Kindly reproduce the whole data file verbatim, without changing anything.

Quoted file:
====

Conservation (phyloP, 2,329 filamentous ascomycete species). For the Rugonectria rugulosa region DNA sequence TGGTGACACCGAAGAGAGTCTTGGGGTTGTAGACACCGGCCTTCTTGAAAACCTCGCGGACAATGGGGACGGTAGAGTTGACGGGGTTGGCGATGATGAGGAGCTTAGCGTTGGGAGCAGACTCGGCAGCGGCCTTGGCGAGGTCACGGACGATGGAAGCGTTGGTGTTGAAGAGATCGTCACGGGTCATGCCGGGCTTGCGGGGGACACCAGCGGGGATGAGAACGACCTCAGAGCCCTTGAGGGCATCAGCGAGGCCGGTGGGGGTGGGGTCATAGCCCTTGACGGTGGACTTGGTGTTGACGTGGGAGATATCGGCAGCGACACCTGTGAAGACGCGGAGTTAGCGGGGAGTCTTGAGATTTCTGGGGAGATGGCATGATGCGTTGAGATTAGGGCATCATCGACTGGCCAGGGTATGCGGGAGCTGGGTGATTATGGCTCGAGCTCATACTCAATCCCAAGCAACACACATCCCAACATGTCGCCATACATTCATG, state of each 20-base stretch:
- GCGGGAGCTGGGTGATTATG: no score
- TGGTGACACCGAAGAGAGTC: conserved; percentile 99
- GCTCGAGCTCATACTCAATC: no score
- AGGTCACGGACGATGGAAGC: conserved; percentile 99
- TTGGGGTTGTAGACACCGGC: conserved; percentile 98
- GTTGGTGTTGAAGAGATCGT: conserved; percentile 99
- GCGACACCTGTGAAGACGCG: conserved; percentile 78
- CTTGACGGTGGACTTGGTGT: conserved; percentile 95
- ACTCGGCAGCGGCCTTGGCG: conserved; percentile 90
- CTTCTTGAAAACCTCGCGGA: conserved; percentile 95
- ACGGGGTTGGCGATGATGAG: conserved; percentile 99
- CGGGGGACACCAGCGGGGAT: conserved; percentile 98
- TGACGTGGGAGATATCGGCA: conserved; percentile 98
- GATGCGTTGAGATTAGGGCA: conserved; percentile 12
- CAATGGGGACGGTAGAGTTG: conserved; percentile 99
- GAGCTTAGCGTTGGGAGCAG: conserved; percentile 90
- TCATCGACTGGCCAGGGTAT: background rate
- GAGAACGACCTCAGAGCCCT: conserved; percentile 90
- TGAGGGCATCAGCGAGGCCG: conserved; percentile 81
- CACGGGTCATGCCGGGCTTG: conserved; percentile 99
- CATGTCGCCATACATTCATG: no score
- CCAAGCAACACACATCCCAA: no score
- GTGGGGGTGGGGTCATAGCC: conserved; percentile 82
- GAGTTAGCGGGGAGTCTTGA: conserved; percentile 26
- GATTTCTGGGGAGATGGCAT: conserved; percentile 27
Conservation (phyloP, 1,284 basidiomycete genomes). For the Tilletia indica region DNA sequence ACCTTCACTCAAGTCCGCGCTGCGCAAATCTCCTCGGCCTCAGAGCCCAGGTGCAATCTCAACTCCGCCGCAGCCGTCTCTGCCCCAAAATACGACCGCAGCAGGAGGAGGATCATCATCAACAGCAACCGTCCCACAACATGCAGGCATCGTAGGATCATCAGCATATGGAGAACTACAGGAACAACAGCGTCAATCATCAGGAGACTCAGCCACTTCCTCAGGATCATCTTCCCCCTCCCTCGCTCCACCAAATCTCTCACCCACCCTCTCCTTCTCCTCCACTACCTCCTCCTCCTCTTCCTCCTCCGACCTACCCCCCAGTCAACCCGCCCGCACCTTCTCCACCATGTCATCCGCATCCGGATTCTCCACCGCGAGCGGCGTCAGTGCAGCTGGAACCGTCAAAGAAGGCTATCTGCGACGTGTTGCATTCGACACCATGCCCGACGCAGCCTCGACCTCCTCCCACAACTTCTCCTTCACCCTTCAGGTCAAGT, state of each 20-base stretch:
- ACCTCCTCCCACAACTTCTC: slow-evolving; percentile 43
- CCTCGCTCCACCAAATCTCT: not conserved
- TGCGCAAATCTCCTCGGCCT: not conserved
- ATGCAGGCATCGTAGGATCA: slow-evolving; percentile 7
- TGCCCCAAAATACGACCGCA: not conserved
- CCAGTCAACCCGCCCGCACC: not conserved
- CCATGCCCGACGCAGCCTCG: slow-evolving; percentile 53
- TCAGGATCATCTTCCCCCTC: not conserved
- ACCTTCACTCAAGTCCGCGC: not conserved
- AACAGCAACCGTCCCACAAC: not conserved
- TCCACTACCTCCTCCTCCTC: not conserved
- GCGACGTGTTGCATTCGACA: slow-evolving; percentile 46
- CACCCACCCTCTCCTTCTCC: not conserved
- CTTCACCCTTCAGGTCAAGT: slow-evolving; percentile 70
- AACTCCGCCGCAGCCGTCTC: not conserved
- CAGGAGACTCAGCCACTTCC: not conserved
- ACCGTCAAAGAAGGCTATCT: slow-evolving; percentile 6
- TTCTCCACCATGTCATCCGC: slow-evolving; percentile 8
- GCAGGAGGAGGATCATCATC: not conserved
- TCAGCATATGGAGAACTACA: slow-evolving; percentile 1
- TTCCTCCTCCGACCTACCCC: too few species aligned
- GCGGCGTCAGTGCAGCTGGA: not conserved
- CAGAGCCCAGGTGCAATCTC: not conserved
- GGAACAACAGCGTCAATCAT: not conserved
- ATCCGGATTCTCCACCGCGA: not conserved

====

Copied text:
Conservation (phyloP, 2,329 filamentous ascomycete species). For the Rugonectria rugulosa region DNA sequence TGGTGACACCGAAGAGAGTCTTGGGGTTGTAGACACCGGCCTTCTTGAAAACCTCGCGGACAATGGGGACGGTAGAGTTGACGGGGTTGGCGATGATGAGGAGCTTAGCGTTGGGAGCAGACTCGGCAGCGGCCTTGGCGAGGTCACGGACGATGGAAGCGTTGGTGTTGAAGAGATCGTCACGGGTCATGCCGGGCTTGCGGGGGACACCAGCGGGGATGAGAACGACCTCAGAGCCCTTGAGGGCATCAGCGAGGCCGGTGGGGGTGGGGTCATAGCCCTTGACGGTGGACTTGGTGTTGACGTGGGAGATATCGGCAGCGACACCTGTGAAGACGCGGAGTTAGCGGGGAGTCTTGAGATTTCTGGGGAGATGGCATGATGCGTTGAGATTAGGGCATCATCGACTGGCCAGGGTATGCGGGAGCTGGGTGATTATGGCTCGAGCTCATACTCAATCCCAAGCAACACACATCCCAACATGTCGCCATACATTCATG, state of each 20-base stretch:
- GCGGGAGCTGGGTGATTATG: no score
- TGGTGACACCGAAGAGAGTC: conserved; percentile 99
- GCTCGAGCTCATACTCAATC: no score
- AGGTCACGGACGATGGAAGC: conserved; percentile 99
- TTGGGGTTGTAGACACCGGC: conserved; percentile 98
- GTTGGTGTTGAAGAGATCGT: conserved; percentile 99
- GCGACACCTGTGAAGACGCG: conserved; percentile 78
- CTTGACGGTGGACTTGGTGT: conserved; percentile 95
- ACTCGGCAGCGGCCTTGGCG: conserved; percentile 90
- CTTCTTGAAAACCTCGCGGA: conserved; percentile 95
- ACGGGGTTGGCGATGATGAG: conserved; percentile 99
- CGGGGGACACCAGCGGGGAT: conserved; percentile 98
- TGACGTGGGAGATATCGGCA: conserved; percentile 98
- GATGCGTTGAGATTAGGGCA: conserved; percentile 12
- CAATGGGGACGGTAGAGTTG: conserved; percentile 99
- GAGCTTAGCGTTGGGAGCAG: conserved; percentile 90
- TCATCGACTGGCCAGGGTAT: background rate
- GAGAACGACCTCAGAGCCCT: conserved; percentile 90
- TGAGGGCATCAGCGAGGCCG: conserved; percentile 81
- CACGGGTCATGCCGGGCTTG: conserved; percentile 99
- CATGTCGCCATACATTCATG: no score
- CCAAGCAACACACATCCCAA: no score
- GTGGGGGTGGGGTCATAGCC: conserved; percentile 82
- GAGTTAGCGGGGAGTCTTGA: conserved; percentile 26
- GATTTCTGGGGAGATGGCAT: conserved; percentile 27
Conservation (phyloP, 1,284 basidiomycete genomes). For the Tilletia indica region DNA sequence ACCTTCACTCAAGTCCGCGCTGCGCAAATCTCCTCGGCCTCAGAGCCCAGGTGCAATCTCAACTCCGCCGCAGCCGTCTCTGCCCCAAAATACGACCGCAGCAGGAGGAGGATCATCATCAACAGCAACCGTCCCACAACATGCAGGCATCGTAGGATCATCAGCATATGGAGAACTACAGGAACAACAGCGTCAATCATCAGGAGACTCAGCCACTTCCTCAGGATCATCTTCCCCCTCCCTCGCTCCACCAAATCTCTCACCCACCCTCTCCTTCTCCTCCACTACCTCCTCCTCCTCTTCCTCCTCCGACCTACCCCCCAGTCAACCCGCCCGCACCTTCTCCACCATGTCATCCGCATCCGGATTCTCCACCGCGAGCGGCGTCAGTGCAGCTGGAACCGTCAAAGAAGGCTATCTGCGACGTGTTGCATTCGACACCATGCCCGACGCAGCCTCGACCTCCTCCCACAACTTCTCCTTCACCCTTCAGGTCAAGT, state of each 20-base stretch:
- ACCTCCTCCCACAACTTCTC: slow-evolving; percentile 43
- CCTCGCTCCACCAAATCTCT: not conserved
- TGCGCAAATCTCCTCGGCCT: not conserved
- ATGCAGGCATCGTAGGATCA: slow-evolving; percentile 7
- TGCCCCAAAATACGACCGCA: not conserved
- CCAGTCAACCCGCCCGCACC: not conserved
- CCATGCCCGACGCAGCCTCG: slow-evolving; percentile 53
- TCAGGATCATCTTCCCCCTC: not conserved
- ACCTTCACTCAAGTCCGCGC: not conserved
- AACAGCAACCGTCCCACAAC: not conserved
- TCCACTACCTCCTCCTCCTC: not conserved
- GCGACGTGTTGCATTCGACA: slow-evolving; percentile 46
- CACCCACCCTCTCCTTCTCC: not conserved
- CTTCACCCTTCAGGTCAAGT: slow-evolving; percentile 70
- AACTCCGCCGCAGCCGTCTC: not conserved
- CAGGAGACTCAGCCACTTCC: not conserved
- ACCGTCAAAGAAGGCTATCT: slow-evolving; percentile 6
- TTCTCCACCATGTCATCCGC: slow-evolving; percentile 8
- GCAGGAGGAGGATCATCATC: not conserved
- TCAGCATATGGAGAACTACA: slow-evolving; percentile 1
- TTCCTCCTCCGACCTACCCC: too few species aligned
- GCGGCGTCAGTGCAGCTGGA: not conserved
- CAGAGCCCAGGTGCAATCTC: not conserved
- GGAACAACAGCGTCAATCAT: not conserved
- ATCCGGATTCTCCACCGCGA: not conserved